4. #29
    Join Date
    Sep 2010
    Location
    Zurich, Switzerland
    Posts
    5,640
    I've been living in Zurich since June. Moved from Colorado. Everyone's done a decent job of summing it up.

    It's expensive, but you get paid well. The income disparity between my tech job and the cashier at the grocery store is wayyy more sane than when I was in the US. Expect your living space to be smaller, no matter where you came from. Housing prices are incredibly high but mortgage interest rates are also around 1-1.5% last I checked, so it's mainly you just need that big down payment to afford to buy. But yeah, most people seem to be happy renting their whole lives. It's not like you're losing out on an major investment unlike it is in the US. If you stay here you don't really need to stress much about money, savings or retirement. The system works. Just roll with it.

    Trains are awesome. I don't own a car and don't need to. Yesterday I took a train at 630 to the ski resort, worked on the way there, skied pow all day, and worked on the way back. 5 hours of work, 6 hours of untracked powder.

    Travel across Europe is phenomenal. I live in Zurich so that helps. It's 45 minutes from my door to boarding an international flight. About an hour+ in the air to Paris or London. Cheap vacations in warm climates down in Greece or many other eastern Euro areas.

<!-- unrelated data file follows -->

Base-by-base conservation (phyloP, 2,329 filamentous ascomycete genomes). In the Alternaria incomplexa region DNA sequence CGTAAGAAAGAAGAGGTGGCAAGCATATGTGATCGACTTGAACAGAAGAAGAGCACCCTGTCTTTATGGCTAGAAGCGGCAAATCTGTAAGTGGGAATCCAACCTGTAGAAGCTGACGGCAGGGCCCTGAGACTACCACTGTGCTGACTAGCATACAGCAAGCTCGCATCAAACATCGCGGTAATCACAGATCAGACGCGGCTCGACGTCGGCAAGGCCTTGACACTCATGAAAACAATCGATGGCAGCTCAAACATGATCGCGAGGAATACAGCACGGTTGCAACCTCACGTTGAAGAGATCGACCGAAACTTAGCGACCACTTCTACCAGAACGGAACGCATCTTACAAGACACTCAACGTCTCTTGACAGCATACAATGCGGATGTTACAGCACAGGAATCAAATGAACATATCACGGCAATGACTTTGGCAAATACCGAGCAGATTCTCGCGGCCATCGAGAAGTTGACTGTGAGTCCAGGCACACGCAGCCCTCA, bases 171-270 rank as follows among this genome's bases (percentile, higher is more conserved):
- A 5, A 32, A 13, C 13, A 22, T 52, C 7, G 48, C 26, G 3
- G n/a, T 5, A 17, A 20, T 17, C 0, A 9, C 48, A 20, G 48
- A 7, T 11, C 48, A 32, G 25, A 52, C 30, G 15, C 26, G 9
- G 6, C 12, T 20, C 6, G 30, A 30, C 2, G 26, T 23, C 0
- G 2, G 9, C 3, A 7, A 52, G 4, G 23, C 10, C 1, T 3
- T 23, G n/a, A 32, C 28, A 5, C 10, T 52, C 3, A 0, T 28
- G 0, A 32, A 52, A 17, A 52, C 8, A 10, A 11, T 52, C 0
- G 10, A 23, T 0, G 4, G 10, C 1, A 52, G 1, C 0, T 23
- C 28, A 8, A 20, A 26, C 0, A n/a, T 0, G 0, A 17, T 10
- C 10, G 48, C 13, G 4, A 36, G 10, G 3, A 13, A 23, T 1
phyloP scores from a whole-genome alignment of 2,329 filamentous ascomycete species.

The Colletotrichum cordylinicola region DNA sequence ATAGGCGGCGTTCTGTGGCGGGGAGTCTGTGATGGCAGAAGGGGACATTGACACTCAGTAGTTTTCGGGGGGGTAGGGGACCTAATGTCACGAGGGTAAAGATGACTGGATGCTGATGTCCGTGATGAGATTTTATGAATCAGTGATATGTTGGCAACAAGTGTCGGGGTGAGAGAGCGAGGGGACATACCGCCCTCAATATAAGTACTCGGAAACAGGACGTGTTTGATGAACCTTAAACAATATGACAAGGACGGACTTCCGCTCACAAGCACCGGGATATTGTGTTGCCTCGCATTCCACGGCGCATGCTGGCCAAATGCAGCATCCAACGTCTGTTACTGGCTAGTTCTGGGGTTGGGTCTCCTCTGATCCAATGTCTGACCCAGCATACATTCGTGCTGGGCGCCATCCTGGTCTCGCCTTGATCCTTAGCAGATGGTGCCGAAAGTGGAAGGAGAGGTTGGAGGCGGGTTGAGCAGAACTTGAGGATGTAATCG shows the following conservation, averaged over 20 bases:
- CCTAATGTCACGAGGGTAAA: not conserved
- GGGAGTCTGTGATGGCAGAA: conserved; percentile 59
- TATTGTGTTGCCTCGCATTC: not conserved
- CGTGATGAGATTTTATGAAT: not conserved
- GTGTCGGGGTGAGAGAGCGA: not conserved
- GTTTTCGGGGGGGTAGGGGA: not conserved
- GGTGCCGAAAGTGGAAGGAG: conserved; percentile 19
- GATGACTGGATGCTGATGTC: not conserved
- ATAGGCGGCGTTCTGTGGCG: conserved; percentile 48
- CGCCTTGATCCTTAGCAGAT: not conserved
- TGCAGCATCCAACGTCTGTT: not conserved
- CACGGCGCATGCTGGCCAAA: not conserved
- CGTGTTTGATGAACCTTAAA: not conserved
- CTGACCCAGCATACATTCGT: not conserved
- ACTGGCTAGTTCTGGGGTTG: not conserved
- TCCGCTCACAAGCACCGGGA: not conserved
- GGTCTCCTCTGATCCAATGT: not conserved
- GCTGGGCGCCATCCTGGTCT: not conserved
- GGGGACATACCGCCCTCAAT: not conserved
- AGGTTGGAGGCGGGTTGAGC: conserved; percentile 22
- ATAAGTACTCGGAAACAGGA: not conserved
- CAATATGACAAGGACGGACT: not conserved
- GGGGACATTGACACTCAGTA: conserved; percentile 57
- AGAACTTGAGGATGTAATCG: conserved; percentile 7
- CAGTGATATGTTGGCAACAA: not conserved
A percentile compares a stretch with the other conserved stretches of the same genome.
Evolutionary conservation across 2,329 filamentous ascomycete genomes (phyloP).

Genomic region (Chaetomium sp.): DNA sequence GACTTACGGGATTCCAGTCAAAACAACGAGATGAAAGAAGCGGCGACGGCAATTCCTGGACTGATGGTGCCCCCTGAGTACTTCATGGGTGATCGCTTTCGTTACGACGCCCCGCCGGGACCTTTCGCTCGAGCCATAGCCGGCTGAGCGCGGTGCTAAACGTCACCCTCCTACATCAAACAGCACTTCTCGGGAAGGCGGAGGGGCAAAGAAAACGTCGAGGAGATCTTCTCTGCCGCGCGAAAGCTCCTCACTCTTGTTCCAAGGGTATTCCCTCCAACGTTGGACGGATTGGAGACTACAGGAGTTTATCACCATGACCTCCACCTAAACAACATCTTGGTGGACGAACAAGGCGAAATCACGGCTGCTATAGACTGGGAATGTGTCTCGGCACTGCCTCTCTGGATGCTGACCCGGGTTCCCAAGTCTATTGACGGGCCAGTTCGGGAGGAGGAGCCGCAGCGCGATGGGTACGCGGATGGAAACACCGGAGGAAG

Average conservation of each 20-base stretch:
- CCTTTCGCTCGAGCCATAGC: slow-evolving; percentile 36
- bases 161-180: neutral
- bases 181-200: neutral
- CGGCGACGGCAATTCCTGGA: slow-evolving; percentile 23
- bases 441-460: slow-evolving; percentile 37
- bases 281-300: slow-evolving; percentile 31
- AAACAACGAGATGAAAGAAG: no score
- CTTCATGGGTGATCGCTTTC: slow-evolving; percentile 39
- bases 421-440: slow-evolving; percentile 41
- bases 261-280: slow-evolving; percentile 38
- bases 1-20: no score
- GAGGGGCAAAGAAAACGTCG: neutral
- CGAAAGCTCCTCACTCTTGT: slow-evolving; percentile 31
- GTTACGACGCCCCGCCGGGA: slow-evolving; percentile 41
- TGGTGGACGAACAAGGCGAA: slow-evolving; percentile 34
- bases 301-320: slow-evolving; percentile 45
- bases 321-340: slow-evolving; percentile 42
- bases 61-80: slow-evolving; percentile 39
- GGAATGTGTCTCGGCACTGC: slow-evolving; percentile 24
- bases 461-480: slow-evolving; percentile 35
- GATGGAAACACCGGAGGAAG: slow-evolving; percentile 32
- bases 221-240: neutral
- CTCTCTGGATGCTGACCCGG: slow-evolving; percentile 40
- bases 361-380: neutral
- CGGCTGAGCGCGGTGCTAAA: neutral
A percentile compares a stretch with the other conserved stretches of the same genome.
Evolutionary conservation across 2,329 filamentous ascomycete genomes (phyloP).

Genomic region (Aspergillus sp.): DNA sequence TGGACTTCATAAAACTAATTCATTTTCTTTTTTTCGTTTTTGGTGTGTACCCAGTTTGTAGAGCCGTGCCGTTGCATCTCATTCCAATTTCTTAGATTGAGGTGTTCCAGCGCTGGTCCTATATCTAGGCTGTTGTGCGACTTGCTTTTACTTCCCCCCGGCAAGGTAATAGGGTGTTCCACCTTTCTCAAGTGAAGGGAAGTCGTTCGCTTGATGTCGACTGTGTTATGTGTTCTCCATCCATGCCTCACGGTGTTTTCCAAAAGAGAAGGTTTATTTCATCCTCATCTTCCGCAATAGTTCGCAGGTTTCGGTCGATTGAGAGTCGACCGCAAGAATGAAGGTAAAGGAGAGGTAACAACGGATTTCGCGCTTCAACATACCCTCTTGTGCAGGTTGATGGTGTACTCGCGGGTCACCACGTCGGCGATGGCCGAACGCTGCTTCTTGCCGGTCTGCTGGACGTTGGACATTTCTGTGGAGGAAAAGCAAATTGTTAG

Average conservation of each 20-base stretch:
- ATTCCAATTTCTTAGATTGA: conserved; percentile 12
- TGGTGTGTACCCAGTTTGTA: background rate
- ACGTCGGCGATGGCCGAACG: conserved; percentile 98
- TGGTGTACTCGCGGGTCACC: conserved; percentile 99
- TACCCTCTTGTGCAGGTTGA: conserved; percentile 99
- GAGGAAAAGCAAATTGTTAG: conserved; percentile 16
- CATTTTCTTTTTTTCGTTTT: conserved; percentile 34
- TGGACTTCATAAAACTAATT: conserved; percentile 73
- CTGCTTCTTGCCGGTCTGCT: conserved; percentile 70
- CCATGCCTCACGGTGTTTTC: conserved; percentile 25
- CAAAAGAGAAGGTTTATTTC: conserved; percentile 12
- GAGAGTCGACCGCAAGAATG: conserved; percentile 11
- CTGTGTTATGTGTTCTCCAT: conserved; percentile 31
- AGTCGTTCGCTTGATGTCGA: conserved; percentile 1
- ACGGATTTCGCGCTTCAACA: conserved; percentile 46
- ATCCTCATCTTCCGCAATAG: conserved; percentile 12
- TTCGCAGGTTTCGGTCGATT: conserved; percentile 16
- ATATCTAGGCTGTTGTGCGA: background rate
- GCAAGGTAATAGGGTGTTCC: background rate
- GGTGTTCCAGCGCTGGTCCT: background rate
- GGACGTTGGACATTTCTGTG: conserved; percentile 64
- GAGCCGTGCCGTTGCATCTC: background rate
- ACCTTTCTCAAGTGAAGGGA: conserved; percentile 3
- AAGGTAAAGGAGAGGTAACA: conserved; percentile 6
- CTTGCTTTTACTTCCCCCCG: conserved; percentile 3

It's pretty isolating. People are nice and courteous, but abrupt and not super friendly. They don't want to be your friend. Friends will take time unless you live in a major expat area like Zurich. Be patient and friends will come. I haven't needed to know any other languages but English, but knowing German will help. I'm taking lessons.

    Everything is very much by the book and orderly. This has plusses and minuses. Trains, etc everything is reliable. Paperwork and rules are everywhere. It's a bit of a hassle but you get used to it. Everyone waits at the crosswalk for the light to change even if there's no traffic. Kind of funny.

    Food sucks for the most part. You have Italian... And Italian... And meat, cheese, bread and potatoes. Service is generally subpar - maybe because tipping isn't a thing here? I prefer to cook at home for the most part. It is wayyy cheaper, the food is way better, and I don't have someone being short with me or have to go out of my way to try to flag down my waiter. At many restaurants there's an obvious lack of care that permeates across the entire experience. There are a few gems but they're an exception to the standard.

    The mountains are insane and amazing, but conditions are more fickle than the intermountain and continental mountains. You'll want a flexible job if you want to ski powder regularly. Given the propensity for rules and strict adherence, it may be challenging to find a flexible one.

    Be ready for 3 months or so of really struggling to get your life in order. Moving internationally is no joke, and Switzerland seems unusually difficult to jump through all the necessary hoops.

    That's all I have for now

  5. #30
    Join Date
    Oct 2009
    Posts
    377
    What he said ^^^
    For an outdoor enthusiast CH is hard to beat. Skiing in the winter, biking/hiking/lake in the Summer. High standard of living, safe, everything runs like clockwork. Euro cities / beaches within an hours flight for variety. What’s not to like...